While some have viewed Enos as being wayward before his episode of repentance while in the woods to hunt, one can also view his statements to mean that he was young, and that in his youthful ways he hadn't viewed life from as mature of perspective as his heritage dictated. Enos said that he knew that his father was a just man because he taught him in his language, and also in the nurture and admonition of the Lord (Enos 1:1). Enos also said that he had "often heard [his] father speak concerning eternal life and the joy of the saints" (Enos 1:3) and that one day these words finally "sunk deep in [his] heart," which inspired him to make supplications before the Lord. A similar scenario occurred in the life of a 14 year-old boy named Joseph Smith. If Joseph was only 14 when he received his calling, then Enos could very well have been near the same age, and some 6-7 years away from receiving the plates, just like Joseph. [Alan C. Miner, Personal Notes]
According to Cleon Skousen, the reader should note that the word "saints" is used throughout the Old Testament (and not merely the New Testament) to describe the members of God's Church (see for example Daniel 7:18-27; Deuteronomy 33:3; Zechariah 14:5). The word denotes those who have consecrated their lives to God under a solemn covenant. (see Hastings Dictionary of the Bible, Vol. 14, pp. 352-353). [W. Cleon Skousen, Treasures from the Book of Mormon, Vol. 2, p. 2006]
Enos 1:4 All the day long I did cry unto him ([Illustration]): Enos Praying [Steven Lloyd Neal, Verse Markers, Book of Mormon, Vol. 1, p. 5]
Enos 1:4 And my soul hungered; and I kneeled down before my Maker ([Illustration]): Enos Praying. "And my soul hungered; and I kneeled down before my Maker, and I cried unto him in mighty prayer." Artist: Robert T. Barrett. [Thomas R. Valletta ed., The Book of Mormon for Latter-day Saint Families, 1999, p. 174]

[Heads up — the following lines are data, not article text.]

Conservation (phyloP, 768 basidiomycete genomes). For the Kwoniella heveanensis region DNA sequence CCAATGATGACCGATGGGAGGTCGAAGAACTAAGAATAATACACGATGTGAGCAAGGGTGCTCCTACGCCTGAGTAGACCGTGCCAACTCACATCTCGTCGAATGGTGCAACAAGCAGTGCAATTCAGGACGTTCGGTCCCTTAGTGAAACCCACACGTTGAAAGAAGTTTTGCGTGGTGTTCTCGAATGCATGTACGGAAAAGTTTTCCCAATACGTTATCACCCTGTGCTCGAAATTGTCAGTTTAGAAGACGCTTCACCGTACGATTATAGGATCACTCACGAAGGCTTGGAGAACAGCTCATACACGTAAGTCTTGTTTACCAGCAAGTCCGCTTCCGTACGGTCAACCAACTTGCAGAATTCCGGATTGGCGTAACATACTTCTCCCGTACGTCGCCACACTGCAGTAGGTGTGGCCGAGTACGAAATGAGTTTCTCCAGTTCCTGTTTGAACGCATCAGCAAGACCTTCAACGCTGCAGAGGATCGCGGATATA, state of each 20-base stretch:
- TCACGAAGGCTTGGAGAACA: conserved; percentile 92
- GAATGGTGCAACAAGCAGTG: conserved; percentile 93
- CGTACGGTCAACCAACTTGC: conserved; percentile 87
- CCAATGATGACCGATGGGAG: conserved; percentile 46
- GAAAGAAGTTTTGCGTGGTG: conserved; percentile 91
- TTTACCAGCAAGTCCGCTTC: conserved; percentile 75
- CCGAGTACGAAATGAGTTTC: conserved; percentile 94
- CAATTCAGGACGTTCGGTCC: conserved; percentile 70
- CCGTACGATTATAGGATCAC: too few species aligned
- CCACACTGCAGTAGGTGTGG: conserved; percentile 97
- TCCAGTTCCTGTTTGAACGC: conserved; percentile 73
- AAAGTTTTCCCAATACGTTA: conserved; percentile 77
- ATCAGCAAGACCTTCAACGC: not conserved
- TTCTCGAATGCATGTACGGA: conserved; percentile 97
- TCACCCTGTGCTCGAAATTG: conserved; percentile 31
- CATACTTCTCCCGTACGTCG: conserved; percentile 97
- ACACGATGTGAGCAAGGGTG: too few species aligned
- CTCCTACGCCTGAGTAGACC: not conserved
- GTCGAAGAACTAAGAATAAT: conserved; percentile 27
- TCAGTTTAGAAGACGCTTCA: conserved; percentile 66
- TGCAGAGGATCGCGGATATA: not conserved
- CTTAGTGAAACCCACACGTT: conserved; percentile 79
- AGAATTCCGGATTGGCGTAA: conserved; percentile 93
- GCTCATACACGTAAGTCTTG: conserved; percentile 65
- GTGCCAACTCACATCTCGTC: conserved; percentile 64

Enos 1:4 I kneeled down before my Maker, and I cried unto him in mighty prayer ([Illustration]): Enos Praying. [The Church of Jesus Christ of Latter-day Saints, Gospel Art, #305]
“Eternal Life and the Joy of the Saints”
Enos relates that he had often heard his father Jacob speak "concerning eternal life, and the joy of the saints" (Enos 1:3). David Seely notes that in the writings of Jacob, Jacob refers to "life eternal" and "eternal life" three times, always in the context of the need for repentance: "Remember to be carnally-minded is death, and to be spiritually-minded is life eternal" (2 Nephi 9:39; see also 2 Nephi 10:23) "O then, my beloved brethren, repent ye, and enter in at the strait gate, and continue in the way which is narrow, until ye shall obtain eternal life" (Jacob 6:11).
While the phrase "joy of the saints" does not occur in the teachings of Jacob, synonymous phrases do occur. The occurrence that is most likely an antecedent for the language of Enos is a combination of both "joy" and "saints" in 2 Nephi 9:18: "But, behold, the righteous saints of the Holy One of Israel, they who have believed in the Holy One of Israel, they who have endured the crosses of the world, and despised the shame of it, they shall inherit the kingdom of God, which was prepared for them from the foundation of the world, and their joy shall be full forever." This verse gives us a good definition of a saint. It also explains "the joy of the saints". It is worthy of note that the word joy occurs six times in Jacob's writings, twice in the words of Isaiah (2 Nephi 8:3, 11), once in the context of the hoped-for effects of receiving the words (Jacob 4:3), and three times in the allegory of the olive trees (Jacob 5:60, 71, 75). In light of Enos' concern for his brethren and his lifelong efforts to convert them to the gospel, it may be significant that joy is explicitly related to missionary work in the Lord's invitation: "If ye labor with your might with me ye shall have joy in the fruit which I shall lay up unto myself" (Jacob 5:75).
That "the joy of the saints" is closely related to the idea of eternal life is further supported by Lehi's statement in his vision of the tree of life when he said, "the fruit thereof . . . filled my soul with exceedingly great joy" (1 Nephi 8:12). [David R. Seely, "Enos and the Words concerning Eternal Life" in The Book of Mormon: Jacob through Words of Mormon, To Learn with Joy, pp. 242-243]